Tackling The Infrastructure And Unemployment Crises: The “American System” Solution

Unlike the QE pumped into financial markets, which creates asset bubbles in stocks and housing, this sort of public credit mechanism is not inflationary. Credit money advanced for productive purposes balances the circulating money supply with new goods and services in the real economy. Supply and demand rise together, keeping prices stable. China increased its money supply by nearly 1800% over 24 years (from 1996 to 2020) without driving up price inflation, by increasing GDP in step with the money supply.   

HR 6422, The National Infrastructure Bank Act of 2020

A promising new bill for a national infrastructure bank modeled on the RFC and the American System, H.R. 6422, was filed by Rep. Danny Davis, D-Ill., in March. The National Infrastructure Bank of 2020 (NIB) is projected to create $4 trillion or more in bank credit money to rebuild the nation’s rusting bridges, roads, and power grid; relieve traffic congestion; and provide clean air and water, new schools and affordable housing. It will do this while generating up to 25 million union jobs paying union-level wages. The bill projects a net profit to the government of $80 billion per year, which can be used to cover infrastructure needs that are not self-funding (broken pipes, aging sewers, potholes in roads, etc.). The bill also provides for substantial investment in “disadvantage communities,” those defined by persistent poverty.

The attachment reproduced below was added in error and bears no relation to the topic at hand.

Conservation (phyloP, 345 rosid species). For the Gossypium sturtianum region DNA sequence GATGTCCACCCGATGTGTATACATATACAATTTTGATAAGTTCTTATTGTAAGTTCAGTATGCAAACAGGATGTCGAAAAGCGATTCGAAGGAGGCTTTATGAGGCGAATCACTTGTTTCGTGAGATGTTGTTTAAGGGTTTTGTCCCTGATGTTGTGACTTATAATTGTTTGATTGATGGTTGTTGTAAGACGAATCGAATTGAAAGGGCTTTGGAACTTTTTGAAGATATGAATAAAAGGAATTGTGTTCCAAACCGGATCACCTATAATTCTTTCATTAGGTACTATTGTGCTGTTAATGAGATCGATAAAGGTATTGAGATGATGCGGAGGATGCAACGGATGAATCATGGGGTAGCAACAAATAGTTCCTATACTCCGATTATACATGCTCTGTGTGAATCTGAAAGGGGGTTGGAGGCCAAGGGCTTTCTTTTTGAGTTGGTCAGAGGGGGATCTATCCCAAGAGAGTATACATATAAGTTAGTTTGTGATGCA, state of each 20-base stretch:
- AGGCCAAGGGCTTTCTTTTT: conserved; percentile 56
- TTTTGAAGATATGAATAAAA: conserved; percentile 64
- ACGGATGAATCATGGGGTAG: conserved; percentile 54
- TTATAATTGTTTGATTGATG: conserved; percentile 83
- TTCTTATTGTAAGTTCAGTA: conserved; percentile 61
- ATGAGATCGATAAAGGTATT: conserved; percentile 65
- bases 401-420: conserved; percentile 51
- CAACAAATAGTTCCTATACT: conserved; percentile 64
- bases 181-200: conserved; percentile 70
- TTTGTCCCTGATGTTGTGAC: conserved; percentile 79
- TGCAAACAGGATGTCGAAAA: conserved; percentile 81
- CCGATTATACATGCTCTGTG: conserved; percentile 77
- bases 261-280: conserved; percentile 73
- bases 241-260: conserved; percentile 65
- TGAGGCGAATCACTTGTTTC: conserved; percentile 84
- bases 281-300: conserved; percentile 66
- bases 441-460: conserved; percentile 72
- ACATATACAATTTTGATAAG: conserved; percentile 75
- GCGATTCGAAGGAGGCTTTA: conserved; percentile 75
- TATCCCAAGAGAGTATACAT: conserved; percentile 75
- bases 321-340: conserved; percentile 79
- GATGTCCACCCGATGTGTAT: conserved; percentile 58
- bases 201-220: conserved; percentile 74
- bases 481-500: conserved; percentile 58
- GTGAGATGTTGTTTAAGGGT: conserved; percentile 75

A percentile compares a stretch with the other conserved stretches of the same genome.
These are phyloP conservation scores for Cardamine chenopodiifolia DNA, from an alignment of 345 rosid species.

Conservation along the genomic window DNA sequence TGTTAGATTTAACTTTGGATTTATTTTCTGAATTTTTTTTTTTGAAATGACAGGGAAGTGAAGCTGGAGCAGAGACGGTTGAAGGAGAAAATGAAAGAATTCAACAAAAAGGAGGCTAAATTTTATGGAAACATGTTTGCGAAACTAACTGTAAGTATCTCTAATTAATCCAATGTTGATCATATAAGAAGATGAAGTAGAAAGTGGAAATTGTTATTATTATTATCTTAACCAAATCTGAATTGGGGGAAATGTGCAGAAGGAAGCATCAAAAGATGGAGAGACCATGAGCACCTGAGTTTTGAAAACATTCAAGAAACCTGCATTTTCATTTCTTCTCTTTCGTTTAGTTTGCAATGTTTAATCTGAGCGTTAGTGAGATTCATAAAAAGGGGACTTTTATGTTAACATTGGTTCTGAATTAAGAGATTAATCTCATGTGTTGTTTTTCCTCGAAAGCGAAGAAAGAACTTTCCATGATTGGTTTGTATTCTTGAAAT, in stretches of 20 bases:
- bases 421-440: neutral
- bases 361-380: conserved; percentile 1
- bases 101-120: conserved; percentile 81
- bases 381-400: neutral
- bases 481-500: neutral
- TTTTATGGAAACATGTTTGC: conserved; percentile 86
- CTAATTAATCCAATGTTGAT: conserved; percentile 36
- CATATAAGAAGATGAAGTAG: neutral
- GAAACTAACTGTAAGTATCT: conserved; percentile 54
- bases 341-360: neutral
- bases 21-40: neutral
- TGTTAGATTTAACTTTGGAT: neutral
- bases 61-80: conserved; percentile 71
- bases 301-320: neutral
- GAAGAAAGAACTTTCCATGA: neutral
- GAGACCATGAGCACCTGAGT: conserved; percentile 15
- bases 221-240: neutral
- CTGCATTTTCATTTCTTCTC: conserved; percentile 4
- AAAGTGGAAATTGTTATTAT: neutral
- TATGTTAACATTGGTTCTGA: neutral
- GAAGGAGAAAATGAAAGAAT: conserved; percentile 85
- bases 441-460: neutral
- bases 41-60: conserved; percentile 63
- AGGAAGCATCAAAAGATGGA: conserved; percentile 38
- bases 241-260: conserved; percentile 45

The NIB is designed to be a true depository bank, giving it the perks of those institutions for leverage and liquidity, including the ability to borrow at the Fed’s discount window without penalty at 0.25% interest (almost interest-free). According to Alphecca Muttardy, a former macroeconomist for the International Monetary Fund and chief economist on the 2020 NIB team, the NIB will create the $4 trillion it lends simply as deposits on its books, as the Bank of England attests all depository banks do. For liquidity to cover withdrawals, the NIB can either borrow from the Fed at 0.25% or issue and sell bonds. 

Modeled on its American System predecessors, the NIB will be capitalized with existing federal government debt. According to the summary on the NIB Coalition website:

The NIB would be capitalized by purchasing up to $500 billion in existing Treasury bonds held by the private sector (e.g., in pension and other savings funds), in exchange for an equivalent in shares of preferred [non-voting] stock in the NIB. The exchange would take place via a sales contract with the NIB/Federal Government that guarantees a preferred stock dividend of 2% more than private-holders currently earn on their Treasuries. The contract would form a binding obligation to provide the incremental 2%, or about $10 billion per year, from the Budget. While temporarily appearing as mandatory spending under the Budget, the $10 billion per year would ultimately be returned as a dividend paid to government, from the NIB’s earnings stream. 

Since the federal government will be paying the interest on the bonds, the NIB needs to come up with only the 2% dividend to entice investors. The proposal is to make infrastructure loans at a very modest 2%, substantially lower than the rates now available to the state and local governments that create most of the nation’s infrastructure. At a 10% capital requirement, the bonds can capitalize ten times their value in loans. The return will thus be 20% on a 2% dividend outlay from the NIB, for a net return on investment of 18% less operating costs. The U.S. Treasury will also be asked to deposit Treasury bonds with the bank as an “on-call” subscriber. 

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